So lets get back to our story, and see if we can instil something to take our path in a different direction. At ATMEC, our relationship with Acropora conservation is complex and varied, with all aspects working in synergy to attempt to re-establish our protagonist within the story, and thus the future of our little archipelago. First, we try to tackle the immediate threats. Without a large number of colonies, only predators that are on a serious diet would consider travelling here. Instead, the greatest active threat to the colonies here appears to be entanglement and fragmentation from discarded fishing gear. By utilising our new MARsCI protocol, we have been able to document and clean dozens of colonies across the archipelago. This then acts to promote recovery in many colonies, and hopefully get them contributing to the reproductive population in the area.

The lack of a healthy population is, however, yet another major concern. A healthy parent population will drive recovery via sexual reproduction (aka magical coral spawning), however the opposite is also true. With so many colonies already lost in recent years, the remaining survivors are now more disconnected than ever, risking genetic bottlenecking and reduced reproductive turnover. Or to put it another way, less coral jizz spread over a large area means fewer babies, that are also avid readers of ‘The Inbreeder’s Guide to Family Planning’. The next active threat is sedimentation. The archipelago sits just a few kilometres from the mouth of the river Prasae, which inundates the whole region in silt and sand, particularly when it rains (another growing concern with climate change). The final threat of note here is the big boss itself, a warming ocean and the almost-annual threat of coral bleaching.

So, how are we trying to tackle these issues? By taking advantage of the coral’s own superpowers, asexual and sexual reproduction. First, we locate and rescue naturally broken or damaged fragments of living Acropora, by securing them onto nurseries and artificial substrates. We look for fragments across the whole archipelago, but secure them at a single site. The site is chosen based not only on it’s separation from the main archipelago, but also it’s protection from some of the most severe sedimentation stress. By bringing together fragments of colonies from multiple locations, we maximise the localised genetic diversity at a single relatively isolated spot, without artificially promoting the abundance of a single genotype/colony within the reef (I’m looking at you, coral fraggers). The structures they are secured onto are also diverse in shape and each are tested to show a greater ability to prevent sediment collection. Next, we keep the colonies in relatively close proximity (but not in direct competition) to help with the final goal of any coral conservation.

When these corals recover and mature, we hope they will be able to join the contribution to the mass coral spawning events, and hopefully maximise their chance to produce genetically diverse offspring. This year (2022), we were able to provide rare and vital data on natural coral spawning of Acropora at this archipelago, a key piece in this puzzle. These corals represent the survivors, those that have withstood the mass-mortality events of their kin, and the hope is they will be able to, with enough time, produce equally resilient offspring. We are by no means the only group working to utilise adaptation and evolution in coral conservation (and we have a lot more to learn, check out this recent article on our website). But we are using sound scientific principles and the limited resources we have, to try and give these corals a future. This story is just beginning, and there are many more twists, hurdles and hurrahs yet to have. With your support, we will be able to continue telling this story and, in turn, keeping our protagonist one step ahead of their own nemeses.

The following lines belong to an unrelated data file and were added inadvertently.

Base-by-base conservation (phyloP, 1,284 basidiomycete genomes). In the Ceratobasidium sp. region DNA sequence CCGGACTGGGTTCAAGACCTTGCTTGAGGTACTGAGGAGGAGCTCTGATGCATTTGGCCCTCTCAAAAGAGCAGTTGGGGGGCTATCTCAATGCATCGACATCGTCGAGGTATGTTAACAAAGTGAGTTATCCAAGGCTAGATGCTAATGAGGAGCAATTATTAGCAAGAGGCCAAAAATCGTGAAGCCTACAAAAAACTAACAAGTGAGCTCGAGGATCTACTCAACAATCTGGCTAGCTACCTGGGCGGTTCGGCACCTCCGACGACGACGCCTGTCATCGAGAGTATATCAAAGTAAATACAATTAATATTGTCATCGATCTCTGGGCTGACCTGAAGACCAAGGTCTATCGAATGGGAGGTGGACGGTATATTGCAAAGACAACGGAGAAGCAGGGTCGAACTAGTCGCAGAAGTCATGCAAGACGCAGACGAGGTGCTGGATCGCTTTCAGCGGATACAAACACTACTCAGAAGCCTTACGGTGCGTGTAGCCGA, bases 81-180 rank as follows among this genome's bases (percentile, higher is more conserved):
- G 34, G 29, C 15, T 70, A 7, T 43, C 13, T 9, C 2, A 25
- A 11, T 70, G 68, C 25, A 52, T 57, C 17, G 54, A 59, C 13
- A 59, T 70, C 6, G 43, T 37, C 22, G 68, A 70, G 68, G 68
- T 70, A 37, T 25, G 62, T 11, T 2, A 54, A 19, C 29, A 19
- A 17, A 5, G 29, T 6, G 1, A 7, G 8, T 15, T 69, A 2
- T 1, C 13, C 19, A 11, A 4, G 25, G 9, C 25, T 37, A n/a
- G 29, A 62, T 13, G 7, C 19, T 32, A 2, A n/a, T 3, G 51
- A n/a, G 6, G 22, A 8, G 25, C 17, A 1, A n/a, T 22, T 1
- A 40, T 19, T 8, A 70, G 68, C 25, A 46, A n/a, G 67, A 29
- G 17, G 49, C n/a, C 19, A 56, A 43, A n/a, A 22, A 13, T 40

To learn more about some of these ideas and concepts, checkout these articles below, or get in touch for more fusion of science,conservation and education!

·       Allchurch A. (2021) The Importance and Fragility of Natural Coral Recruitment. Aow Thai Marine Ecology Center.

·       Leinbach S. (2022) Coral Recovery, But at a Cost: The Hidden Effects of Bleaching. Aow Thai Marine Ecology Center.

·       Scott C. (2019). Coral Fragging Should be Banned. Conservation Diver.

·       Wallace C.C. (2011) Acropora. In: Hopley D.(eds) Encyclopedia of Modern Coral Reefs. Encyclopedia of Earth Sciences Series. Springer, Dordrecht.

  • Cramer, K.L., Jackson, J.B., Donovan, M.K., Greenstein,B.J., Korpanty, C.A., Cook, G.M. and Pandolfi, J.M., 2020. Widespread loss of Caribbean acroporid corals was underway before coral bleaching and disease outbreaks. Science Advances, 6(17), p.eaax9395.
  • Phongsuwan, N. and Chansang, H., 2012. Repeated coral bleaching in the Andaman Sea, Thailand, during the last two decades. Phuket Marine Biological Center Research Bulletin, 71, pp.19-41.
  • Scott, C.M., Mehrotra, R.,Cabral, M. and Arunrugstichai, S., 2017. Changes in hard coral abundance and composition on Koh Tao, Thailand, 2006–2014. Coastal Ecosystems4, pp.26-38.
  • Yeemin, T., Pengsakun, S., Yucharoen, M., Klinthong, W., Sangmanee, K. and Sutthacheep, M., 2013. Long-term decline in Acropora species at Kut Island, Thailand, in relation to coral bleaching events. Marine Biodiversity, 43(1), pp.23-29.